Memoirs of Life in South Africa

English 162: Literature and Place (A Queens College Study Abroad Course)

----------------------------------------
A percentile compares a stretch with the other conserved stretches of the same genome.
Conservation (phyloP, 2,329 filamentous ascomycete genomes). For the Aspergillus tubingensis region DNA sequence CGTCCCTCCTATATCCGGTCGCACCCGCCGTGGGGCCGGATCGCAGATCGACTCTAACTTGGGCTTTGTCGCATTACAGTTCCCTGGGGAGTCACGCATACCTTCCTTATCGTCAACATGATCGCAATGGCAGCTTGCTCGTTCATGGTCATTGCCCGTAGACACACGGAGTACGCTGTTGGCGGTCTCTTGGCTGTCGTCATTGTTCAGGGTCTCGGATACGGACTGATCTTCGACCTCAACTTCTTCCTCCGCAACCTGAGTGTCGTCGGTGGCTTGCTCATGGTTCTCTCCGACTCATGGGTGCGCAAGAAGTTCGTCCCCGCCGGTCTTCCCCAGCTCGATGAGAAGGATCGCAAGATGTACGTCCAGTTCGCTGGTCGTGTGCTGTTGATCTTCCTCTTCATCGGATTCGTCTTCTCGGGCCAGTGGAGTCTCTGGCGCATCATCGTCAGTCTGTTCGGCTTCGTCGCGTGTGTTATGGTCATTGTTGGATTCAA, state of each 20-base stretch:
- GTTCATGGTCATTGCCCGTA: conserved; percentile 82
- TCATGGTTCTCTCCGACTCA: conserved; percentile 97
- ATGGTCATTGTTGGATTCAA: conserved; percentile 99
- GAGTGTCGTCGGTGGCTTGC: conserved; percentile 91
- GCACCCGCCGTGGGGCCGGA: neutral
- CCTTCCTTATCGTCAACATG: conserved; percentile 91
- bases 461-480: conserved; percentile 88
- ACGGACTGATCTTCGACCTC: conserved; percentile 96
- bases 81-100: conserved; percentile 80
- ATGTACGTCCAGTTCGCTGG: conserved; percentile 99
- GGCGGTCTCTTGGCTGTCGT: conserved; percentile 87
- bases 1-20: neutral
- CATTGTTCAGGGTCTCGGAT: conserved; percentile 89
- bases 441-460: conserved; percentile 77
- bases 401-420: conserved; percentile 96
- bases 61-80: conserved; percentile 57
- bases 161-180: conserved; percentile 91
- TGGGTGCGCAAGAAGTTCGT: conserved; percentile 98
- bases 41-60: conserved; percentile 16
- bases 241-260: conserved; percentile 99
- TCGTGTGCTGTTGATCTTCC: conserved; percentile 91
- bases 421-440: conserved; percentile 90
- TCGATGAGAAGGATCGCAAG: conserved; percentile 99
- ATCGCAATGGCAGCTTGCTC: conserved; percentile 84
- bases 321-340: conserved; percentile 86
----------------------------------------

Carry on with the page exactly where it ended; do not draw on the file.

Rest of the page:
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English 162: Literature and Place (Section number and course code TBA) Memoirs of Life in South Africa Professor Jason Tougaw A Queens College Study Abroad Course at the University of Cape Town Classroom: TBA South African satirist and blogger Ndumisa Ngcobo enjoys stating the ridiculous: “I kinda like white people. In fact, some of my best friends are write.” Like all good satire, these two sentences encapsulate the pain, paradoxes, politics, and pleasures of living history in a nation less than twenty years between it and apartheid, one of the most outrightly racist and unjust political systems to arise in the wake of Europe’s colonial efforts. Shortly after the end of apartheid in 1994, the South African government established the Truth and Reconciliation Commission (TRC), to give “members of the public a chance to express their regret at failing to prevent human rights violations and to demonstrate their commitment to reconciliation.” The TRC recognized that no segment of South African society was untouched by the human rights abuses that proliferated under apartheid—and that the frank testimony of victims and victimizers was necessary for the country’s future. In this course, we will read official testimonies, memoirs, and blogs by South African writers, activists, leaders, journalists, and artists—focusing on subjective, first-person accounts of their nation’s living history. Some of these writers, like Nelson Mandela and Steven Biko, were leaders in the fight against apartheid; others, like J.M. Coetzee and Nadine Gordimer, used art to critique it; still others, like Annie Krog and Mark Mathabane, use their stories to let the world know what apartheid felt like, how it affected their psyches, families, and communities. Still others, like Steven Otter and Ndumiso Ngcobo insist that the ironies, contradictions, and possibilities of post-colonial life in South African should not be understood only in terms of the most infamous aspect of their nation’s history, even while acknowledging apartheid’s legacy as a dominant force in their day-to-day lives and in the culture that shapes them. Each week’s reading will be accompanied by a relevant film documentary, and students will keep weekly blogs of their own, documenting their encounters with South African life, culture, and history. Finally, students will complete research projects of their own devising (in consultation with me). Requirements Blogs: 4 entries + 8 comments per week (40%) Blog entries are intended to be informal. Be creative with them. Your grades will be based on engagement, not style or polish. You'll write about four posts each week. Each time an entry is due, you will also be responsible for posting comments to the posts of at least two other students. Oral presentation (20%) Your oral presentation will introduce your ideas for your research project to the rest of us. It will also be your opportunity to receive suggestions and feedback. Plan on a ten-minute presentation, with five-minutes for discussion. Consider  using visuals of some kind, in a handout or slideshow (or even video). Final project (40%) Option 1: Write an essay making an argument how a South African memoirist uses particular formal techniques to mediate between his personal and national identities. The essay should be 6 - 8 pages. Option 2: Create a South African travel memoir of your own, in a form or medium of your choice (travel diary, video documentary, narrated slide show / photo essay, podcast, or autobiographical essay). Include a 3 - 4 page preface that contextualizes your travel memoir in relation to course readings and reflects on how your particular experience reflects ideas explored in the course. Note: To do a good job with a travel memoir, it will need a clear focus and motive. It should not be a general overview of your trip, but an account of particular experiences that illustrate particular concepts.

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